In this 1:2:1 podcast, host Paul Costello discusses disability, medicine and more with Peter Poullos, a Stanford radiologist.
Researchers, working with those who are visually impaired, have developed a touch-based display that can produce physical, temporary models of objects.
Members of Stanford Medicine, proud to call themselves disabled, describe how their disabilities enhance their caregiving at a recent event.
In this Q&A, Cori Poffenberger, a physician and mother to a daughter who has spina bifida, offers suggestions for caring for people with disabilities.
In this essay, Cynthia Lim reflects on her experience caring for her husband, who was left with brain damage following a cardiac arrest.
Reproductive decisions for women with disabilities should be based on each individual's abilities and desires, Stanford gynecologist Paula Hillard writes.
A greater acceptance of, and more, people with disabilities are needed in the health care workforce, physician Cheri Blauwet writes.
Australian physician Dinesh Palipana advocated for the inclusion and acceptance of people with disabilities in medicine at Stanford Medicine X | ED.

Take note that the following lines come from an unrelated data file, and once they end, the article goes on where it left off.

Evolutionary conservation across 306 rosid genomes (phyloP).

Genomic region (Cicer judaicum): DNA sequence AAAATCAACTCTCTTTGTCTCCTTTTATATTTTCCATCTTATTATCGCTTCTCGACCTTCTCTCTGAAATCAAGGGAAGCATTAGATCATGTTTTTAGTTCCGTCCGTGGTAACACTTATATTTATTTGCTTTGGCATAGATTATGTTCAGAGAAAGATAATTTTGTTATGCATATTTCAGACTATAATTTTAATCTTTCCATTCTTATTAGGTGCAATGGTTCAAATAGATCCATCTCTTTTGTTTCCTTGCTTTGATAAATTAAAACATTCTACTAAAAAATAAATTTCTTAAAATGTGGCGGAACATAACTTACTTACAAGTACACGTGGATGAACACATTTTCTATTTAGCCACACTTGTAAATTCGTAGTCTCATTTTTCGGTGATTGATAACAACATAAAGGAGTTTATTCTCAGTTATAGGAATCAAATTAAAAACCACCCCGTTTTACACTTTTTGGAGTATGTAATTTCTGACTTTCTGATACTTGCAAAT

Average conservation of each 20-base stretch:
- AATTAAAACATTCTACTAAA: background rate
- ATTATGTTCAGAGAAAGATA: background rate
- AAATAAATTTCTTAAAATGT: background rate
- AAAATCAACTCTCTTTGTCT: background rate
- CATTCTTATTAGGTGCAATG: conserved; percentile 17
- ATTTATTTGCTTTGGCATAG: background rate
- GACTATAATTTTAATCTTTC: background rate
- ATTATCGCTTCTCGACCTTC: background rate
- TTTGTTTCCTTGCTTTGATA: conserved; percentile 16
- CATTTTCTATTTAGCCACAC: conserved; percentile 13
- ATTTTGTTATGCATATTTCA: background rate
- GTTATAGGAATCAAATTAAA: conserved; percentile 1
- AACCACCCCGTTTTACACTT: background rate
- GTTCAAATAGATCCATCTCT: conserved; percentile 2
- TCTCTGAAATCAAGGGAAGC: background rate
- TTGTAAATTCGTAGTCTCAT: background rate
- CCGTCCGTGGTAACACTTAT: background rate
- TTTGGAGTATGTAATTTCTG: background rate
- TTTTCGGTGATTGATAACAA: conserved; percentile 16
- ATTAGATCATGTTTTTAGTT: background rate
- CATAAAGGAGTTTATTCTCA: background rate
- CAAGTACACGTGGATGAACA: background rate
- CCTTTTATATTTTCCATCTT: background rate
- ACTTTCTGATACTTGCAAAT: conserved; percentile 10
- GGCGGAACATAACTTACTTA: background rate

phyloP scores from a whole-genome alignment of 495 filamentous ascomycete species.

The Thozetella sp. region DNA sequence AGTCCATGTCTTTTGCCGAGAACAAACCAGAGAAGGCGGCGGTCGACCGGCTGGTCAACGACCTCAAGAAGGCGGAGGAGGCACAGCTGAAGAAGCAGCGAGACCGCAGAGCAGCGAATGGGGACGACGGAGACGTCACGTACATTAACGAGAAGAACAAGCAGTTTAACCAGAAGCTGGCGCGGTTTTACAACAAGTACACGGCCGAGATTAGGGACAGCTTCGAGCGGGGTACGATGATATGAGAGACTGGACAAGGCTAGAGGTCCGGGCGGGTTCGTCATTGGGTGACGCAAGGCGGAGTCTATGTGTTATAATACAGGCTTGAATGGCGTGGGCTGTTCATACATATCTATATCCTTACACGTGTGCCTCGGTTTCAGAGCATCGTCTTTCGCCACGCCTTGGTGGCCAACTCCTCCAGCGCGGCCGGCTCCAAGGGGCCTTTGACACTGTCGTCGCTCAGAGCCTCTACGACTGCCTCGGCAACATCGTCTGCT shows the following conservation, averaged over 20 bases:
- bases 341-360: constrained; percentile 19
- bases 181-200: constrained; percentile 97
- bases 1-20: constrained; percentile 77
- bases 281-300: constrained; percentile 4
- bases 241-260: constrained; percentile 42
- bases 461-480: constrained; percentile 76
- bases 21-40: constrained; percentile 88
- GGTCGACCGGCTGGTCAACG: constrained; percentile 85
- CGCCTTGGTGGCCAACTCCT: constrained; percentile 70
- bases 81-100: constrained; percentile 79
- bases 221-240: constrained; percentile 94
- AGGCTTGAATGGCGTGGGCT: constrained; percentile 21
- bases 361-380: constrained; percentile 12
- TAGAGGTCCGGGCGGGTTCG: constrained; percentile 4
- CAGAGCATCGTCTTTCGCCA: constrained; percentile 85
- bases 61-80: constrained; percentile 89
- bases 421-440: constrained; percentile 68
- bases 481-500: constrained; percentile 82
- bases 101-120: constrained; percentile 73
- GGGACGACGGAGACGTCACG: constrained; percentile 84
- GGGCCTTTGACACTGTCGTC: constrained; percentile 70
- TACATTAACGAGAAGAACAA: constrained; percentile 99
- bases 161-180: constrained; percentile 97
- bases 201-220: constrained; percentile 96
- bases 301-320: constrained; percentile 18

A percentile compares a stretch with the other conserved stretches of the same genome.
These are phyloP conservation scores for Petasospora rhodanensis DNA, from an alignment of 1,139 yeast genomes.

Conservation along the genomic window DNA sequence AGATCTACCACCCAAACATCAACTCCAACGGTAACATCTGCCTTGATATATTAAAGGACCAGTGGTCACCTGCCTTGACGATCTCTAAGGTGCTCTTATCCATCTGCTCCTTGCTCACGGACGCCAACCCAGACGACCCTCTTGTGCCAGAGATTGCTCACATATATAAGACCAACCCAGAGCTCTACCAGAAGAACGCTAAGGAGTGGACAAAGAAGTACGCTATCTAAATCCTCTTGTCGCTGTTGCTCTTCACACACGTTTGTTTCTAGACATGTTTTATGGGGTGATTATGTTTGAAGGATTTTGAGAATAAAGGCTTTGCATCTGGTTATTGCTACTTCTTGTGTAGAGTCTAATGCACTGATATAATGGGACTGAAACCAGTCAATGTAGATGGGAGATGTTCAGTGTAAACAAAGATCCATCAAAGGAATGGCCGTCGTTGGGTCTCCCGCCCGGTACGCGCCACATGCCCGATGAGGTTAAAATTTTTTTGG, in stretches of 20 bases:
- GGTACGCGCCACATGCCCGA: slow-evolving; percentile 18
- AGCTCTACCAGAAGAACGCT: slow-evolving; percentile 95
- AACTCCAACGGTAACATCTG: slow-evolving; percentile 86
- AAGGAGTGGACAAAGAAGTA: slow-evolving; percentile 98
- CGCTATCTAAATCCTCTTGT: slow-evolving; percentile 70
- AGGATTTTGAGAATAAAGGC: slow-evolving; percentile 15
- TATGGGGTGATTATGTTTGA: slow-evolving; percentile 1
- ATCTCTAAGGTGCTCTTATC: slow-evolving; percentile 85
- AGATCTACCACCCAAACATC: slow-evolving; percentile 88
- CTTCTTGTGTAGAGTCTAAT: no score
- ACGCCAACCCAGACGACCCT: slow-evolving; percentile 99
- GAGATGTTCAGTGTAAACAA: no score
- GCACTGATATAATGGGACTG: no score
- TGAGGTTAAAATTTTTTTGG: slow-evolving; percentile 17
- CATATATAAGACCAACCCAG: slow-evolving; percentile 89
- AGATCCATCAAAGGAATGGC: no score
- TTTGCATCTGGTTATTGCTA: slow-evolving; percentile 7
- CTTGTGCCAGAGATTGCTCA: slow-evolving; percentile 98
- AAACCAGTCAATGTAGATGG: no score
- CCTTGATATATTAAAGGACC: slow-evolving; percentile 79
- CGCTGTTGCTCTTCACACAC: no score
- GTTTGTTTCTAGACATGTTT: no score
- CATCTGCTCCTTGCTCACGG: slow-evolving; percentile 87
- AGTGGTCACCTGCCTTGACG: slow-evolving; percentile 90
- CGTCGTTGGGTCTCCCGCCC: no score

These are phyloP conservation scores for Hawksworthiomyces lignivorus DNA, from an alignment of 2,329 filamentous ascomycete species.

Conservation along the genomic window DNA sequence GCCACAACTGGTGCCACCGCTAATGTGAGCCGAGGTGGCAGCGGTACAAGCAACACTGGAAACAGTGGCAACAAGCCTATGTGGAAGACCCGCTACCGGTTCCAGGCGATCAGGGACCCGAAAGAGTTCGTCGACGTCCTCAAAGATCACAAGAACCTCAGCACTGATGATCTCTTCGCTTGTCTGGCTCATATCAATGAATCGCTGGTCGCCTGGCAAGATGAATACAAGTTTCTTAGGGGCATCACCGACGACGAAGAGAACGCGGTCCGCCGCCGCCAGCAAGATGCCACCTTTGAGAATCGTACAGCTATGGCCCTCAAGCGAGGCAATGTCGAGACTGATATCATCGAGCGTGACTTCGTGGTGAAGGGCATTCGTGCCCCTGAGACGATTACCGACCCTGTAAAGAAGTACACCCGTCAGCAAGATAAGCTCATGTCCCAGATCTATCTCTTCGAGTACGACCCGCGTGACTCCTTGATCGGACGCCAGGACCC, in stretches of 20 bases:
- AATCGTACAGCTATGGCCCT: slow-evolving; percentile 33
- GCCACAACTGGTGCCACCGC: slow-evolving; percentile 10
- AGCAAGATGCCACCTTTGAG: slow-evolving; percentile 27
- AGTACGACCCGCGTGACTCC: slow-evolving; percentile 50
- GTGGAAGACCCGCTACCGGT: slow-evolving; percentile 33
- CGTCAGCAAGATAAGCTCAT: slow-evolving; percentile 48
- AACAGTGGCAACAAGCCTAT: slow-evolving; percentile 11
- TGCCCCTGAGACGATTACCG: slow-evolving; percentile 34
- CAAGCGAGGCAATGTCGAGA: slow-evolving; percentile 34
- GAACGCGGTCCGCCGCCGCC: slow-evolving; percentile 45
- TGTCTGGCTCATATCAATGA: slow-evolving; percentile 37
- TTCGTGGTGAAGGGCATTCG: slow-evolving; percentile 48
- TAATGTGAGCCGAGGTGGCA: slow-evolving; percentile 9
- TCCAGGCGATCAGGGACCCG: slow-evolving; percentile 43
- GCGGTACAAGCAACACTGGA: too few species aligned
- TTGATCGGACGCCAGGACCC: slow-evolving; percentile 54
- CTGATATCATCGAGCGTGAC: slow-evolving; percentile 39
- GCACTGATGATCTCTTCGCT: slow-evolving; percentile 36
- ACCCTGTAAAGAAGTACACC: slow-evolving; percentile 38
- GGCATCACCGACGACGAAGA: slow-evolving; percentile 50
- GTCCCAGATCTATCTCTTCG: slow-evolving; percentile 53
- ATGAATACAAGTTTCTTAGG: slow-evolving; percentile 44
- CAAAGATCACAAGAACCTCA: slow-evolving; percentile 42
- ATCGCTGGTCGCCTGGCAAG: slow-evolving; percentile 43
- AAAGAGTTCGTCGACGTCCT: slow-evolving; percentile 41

Ben Thornton received a heart transplant when he was 3-years-old and later suffered a complication that left him struggling to walk. Now, he's thriving as a wheelchair basketball player.
New material and mass production process from Stanford engineer could enable foldable touchscreens, electronic clothing and, one day, synthetic skin.
Theirs was a rare partnership, a poignant love story of recovery and renewal. The "dream team" lasted 25 years. And then it was time to say goodbye.
Stanford undergraduate students showcase devices they created, including a high-tech version of the game Operation and something called "Haptic Headband."
One of the big challenges of raising a child with developmental disabilities is the struggle to predict the future: How much will the child be …
The Friday mid-afternoon session of Stanford Medicine X featured three stories, each meant to jolt attendees out of their everyday thoughts, to prompt them to …
Taking shelter from a storm is an ordeal for everyone, but for people with physical or mental disabilities, natural disasters add an additional layer of logistical …
When Oranicha (Natty) Jumreornvong decided to leave her home in Thailand to attend Stanford University, her family was uneasy about her decision. Jumreornvong explained in …